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3 Generations of COE Professors
The Freeman family has served as faculty members at Northeastern for six decades starting with David Freeman, his daughter Sue Freeman, and now her son Ben Harris.
Source: News @ Northeastern
It had become a tradition. Virtually every morning, Sue Freeman and her son Ben Harris would eat a bagel and coffee breakfast at a small café on Gainsborough Street.
It started in 2004. Freeman, E’79, ME’80, PhD’96, was a teaching professor in the College of Engineering. Harris, E’08, MS’09, PhD’17, was a second-year industrial engineering major. And mom had noticed that son had been falling asleep in her “Introduction to Industrial Engineering” course, held bright and early at 8 a.m.
Yes, Harris was a student in his mom’s class. No, it was not particularly awkward. “I had grown up on Northeastern’s campus,” says Harris, now a part-time lecturer in the College of Engineering, “and it was neat to finally see her passion for helping her students develop and succeed.”
Freeman, for her part, had resolved to help her son fix his problem of dozing off during her class. She donned her mom hat, extoling the virtues of a little early-morning pick-me-up. “I’ve known you for a long time,” she told him, “and you need to eat when you get up.”
The pre-class breakfast routine worked—Harris earned an “A” in the class—and it lasted until 2008, when he received his undergraduate degree. As he recalls, “It was a good chance to spend some quality time with my mom.”
One university, three generations
The Freeman family connection to Northeastern dates back 60 years, long before that small café on Gainsborough Street even existed. It’s a legacy that begins with Freeman’s father, David Freeman, MS’62, who enrolled in the university’s engineering management graduate program in 1957.
After receiving his doctorate from Stanford University, he returned to Northeastern, where he served as chair of the Department of Mechanical and Industrial Engineering and director of the Graduate School of Engineering for parts of the 1970s, 80s, and 90s. During his tenure as an administrator, all five of his children—and two of his grandchildren, including Harris and his sister, Anna Harris, SSH’09—received at least one degree from Northeastern. “I used to joke that I’ve been at Northeastern my whole life,” says Freeman, who was born a few years before her dad starting taking graduate-level classes at the university.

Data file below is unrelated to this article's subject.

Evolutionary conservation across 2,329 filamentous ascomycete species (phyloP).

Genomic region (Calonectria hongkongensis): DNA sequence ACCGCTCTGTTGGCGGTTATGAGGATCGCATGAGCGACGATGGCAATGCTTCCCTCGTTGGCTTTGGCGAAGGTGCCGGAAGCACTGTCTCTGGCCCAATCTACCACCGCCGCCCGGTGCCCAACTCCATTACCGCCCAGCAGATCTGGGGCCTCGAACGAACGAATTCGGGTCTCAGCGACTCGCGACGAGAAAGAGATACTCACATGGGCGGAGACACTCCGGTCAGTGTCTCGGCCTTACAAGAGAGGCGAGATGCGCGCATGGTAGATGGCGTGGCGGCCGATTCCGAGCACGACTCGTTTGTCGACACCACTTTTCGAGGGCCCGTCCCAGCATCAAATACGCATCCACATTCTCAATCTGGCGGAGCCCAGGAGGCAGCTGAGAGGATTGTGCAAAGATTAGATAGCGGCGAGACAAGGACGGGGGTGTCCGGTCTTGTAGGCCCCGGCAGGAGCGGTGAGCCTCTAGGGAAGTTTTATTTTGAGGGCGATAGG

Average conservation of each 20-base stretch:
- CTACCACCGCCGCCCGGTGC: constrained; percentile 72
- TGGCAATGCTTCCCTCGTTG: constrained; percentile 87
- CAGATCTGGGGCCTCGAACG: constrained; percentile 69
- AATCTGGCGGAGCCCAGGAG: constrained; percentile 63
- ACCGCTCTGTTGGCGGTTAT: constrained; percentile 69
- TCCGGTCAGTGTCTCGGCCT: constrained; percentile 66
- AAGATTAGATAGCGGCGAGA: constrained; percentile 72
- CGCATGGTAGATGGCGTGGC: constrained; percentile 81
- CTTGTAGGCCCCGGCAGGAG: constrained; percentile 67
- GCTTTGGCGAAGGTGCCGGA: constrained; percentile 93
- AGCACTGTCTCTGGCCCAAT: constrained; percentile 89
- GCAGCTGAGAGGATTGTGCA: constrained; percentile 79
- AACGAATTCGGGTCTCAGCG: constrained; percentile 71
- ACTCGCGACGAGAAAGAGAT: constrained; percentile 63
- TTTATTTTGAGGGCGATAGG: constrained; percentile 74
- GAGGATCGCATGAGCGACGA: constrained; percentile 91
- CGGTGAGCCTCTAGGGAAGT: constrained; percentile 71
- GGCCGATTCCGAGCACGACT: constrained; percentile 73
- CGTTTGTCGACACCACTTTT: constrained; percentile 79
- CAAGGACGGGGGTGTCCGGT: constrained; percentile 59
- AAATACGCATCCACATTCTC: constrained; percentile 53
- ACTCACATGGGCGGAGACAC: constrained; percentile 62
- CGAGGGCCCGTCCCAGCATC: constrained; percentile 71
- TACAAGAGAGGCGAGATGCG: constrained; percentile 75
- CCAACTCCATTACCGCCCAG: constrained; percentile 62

In 1978, he led her operations research course. He also taught her would-be husband, whom she met on campus. “My father was brilliant, and taking a class with him was great,” Freeman recalls, noting that she would often re-write his overhead projector notes in more legible handwriting for the benefit of her classmates. “I was proud that my dad was so knowledgeable.” Freeman received an “A” in the course, but her dad refused to grade her papers and exams. At the end of the semester, he waited to reveal her grade until her classmates had received their marks. “I liked learning, but he was tough,” she says, describing her dad as an “old-school” professor who made his students work extra-hard in order to earn “As.” “I think he was probably harder on me than anyone else.”